Abstinence only strikes again

The right wing renews its commitment to lying about sex ed.

By Tedra Osell

Published March 28, 2008 8:10PM (EDT)

File under "no shit, Sherlock": Despite mounting research showing that abstinence-only sex ed doesn't work, the right wing still wants to spend tons of taxpayer money "teaching" damaging lies. As we've discussed in Broadsheet before, a study from the Centers for Disease Control and Prevention revealed that "one in four American girls has a sexually transmitted infection." And while there's plenty of evidence that abstinence-only "education" is worse than no sex education at all, the Family Research Council has decided to stick its fingers in its ears and shout "lalala," saying that "the CDC study illustrates why abstinence education is crucial." Because, apparently, it's crucial that those sluts who decide to have sex right in front of God and everyone get STDs and, hopefully, an unwanted pregnancy to boot. That'll show 'em.

The scrambling to deny clear-cut results is almost funny. Take, for instance, this Op-Ed in the Buffalo News arguing that the rise in teen pregnancy isn't a result of abstinence-only sex "education," it's the fault of Plan B! "To understand how this can possibly be," the author begins (and indeed, it does rather stretch credulity), "you have to look at the long-term effect on society of inexpensive and effective birth control." I see. But wait, the claim that abstinence-only sex ed isn't the culprit began with the statement that "given the fact that abstinence-only education has been around for years and that this big change was sudden, it seems legitimate to ask if the right suspect has been fingered."

So ... birth control has to be around for a long time before we can see its social impact, even though it only takes a month, tops, for oral contraceptives to reach maximum efficacy? Education, on the other hand, obviously affects behavior immediately. Right.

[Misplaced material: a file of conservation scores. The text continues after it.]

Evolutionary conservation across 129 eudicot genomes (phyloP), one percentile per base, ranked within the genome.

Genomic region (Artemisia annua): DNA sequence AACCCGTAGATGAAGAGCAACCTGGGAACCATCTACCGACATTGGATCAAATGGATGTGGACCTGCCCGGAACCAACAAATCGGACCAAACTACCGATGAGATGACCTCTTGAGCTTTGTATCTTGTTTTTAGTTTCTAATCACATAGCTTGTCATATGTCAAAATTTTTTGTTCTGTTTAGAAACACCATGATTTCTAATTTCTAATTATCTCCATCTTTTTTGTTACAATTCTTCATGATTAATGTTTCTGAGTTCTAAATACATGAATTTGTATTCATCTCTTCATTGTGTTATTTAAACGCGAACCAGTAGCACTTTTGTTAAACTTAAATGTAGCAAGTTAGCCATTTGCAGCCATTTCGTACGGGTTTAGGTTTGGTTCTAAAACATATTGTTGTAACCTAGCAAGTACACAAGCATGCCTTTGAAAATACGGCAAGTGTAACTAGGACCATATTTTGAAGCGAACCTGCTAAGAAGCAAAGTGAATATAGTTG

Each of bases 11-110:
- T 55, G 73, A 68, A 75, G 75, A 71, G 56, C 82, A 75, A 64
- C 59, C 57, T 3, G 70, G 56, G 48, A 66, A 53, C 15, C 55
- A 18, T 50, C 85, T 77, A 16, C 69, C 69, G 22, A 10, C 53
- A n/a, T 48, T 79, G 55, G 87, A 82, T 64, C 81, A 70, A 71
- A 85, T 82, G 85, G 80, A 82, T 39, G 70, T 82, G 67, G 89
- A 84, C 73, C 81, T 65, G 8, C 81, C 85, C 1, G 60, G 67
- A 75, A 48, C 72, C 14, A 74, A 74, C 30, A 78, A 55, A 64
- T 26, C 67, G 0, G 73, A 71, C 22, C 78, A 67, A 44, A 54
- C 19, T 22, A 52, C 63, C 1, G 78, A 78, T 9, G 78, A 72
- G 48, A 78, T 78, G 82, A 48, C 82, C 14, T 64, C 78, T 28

The article really is a fabulous piece of specious reasoning, made all the better because it hands you all the tools you need to see how stupid it is, but then goes plowing right ahead anyway. "Manipulating statistics can be done to support any point of view," the author admits, before going on to assert that condom use is like playing Russian roulette. How many unpregnant teenagers were unpregnant because of absintence-only programs? "We have no way of knowing," but the Heritage program (cited in the Op-Ed) says it's probably a lot, so there you go.

The upshot is that Plan B "leaves vulnerable young girls, whose only weapon against the unwanted sexual advances of men is the fear of pregnancy, defenseless. The man can say, 'Call me tonight and take two pills in the morning.'"

Did you know that the only defense women have against rape is being afraid of pregnancy? That's the kind of important truth that Plan B keeps you from realizing. If we would stop giving girls Plan B and immunizing them against human papillomavirus, we could "teach men to respect women, and not have intercourse with them until they are ready to care for the life they may be creating." Because men won't respect women who can take care of themselves.

And if the cost of chivalry is a 25 percent STD rate for girls and more unwanted pregnancy, well, lalala.

Tedra Osell

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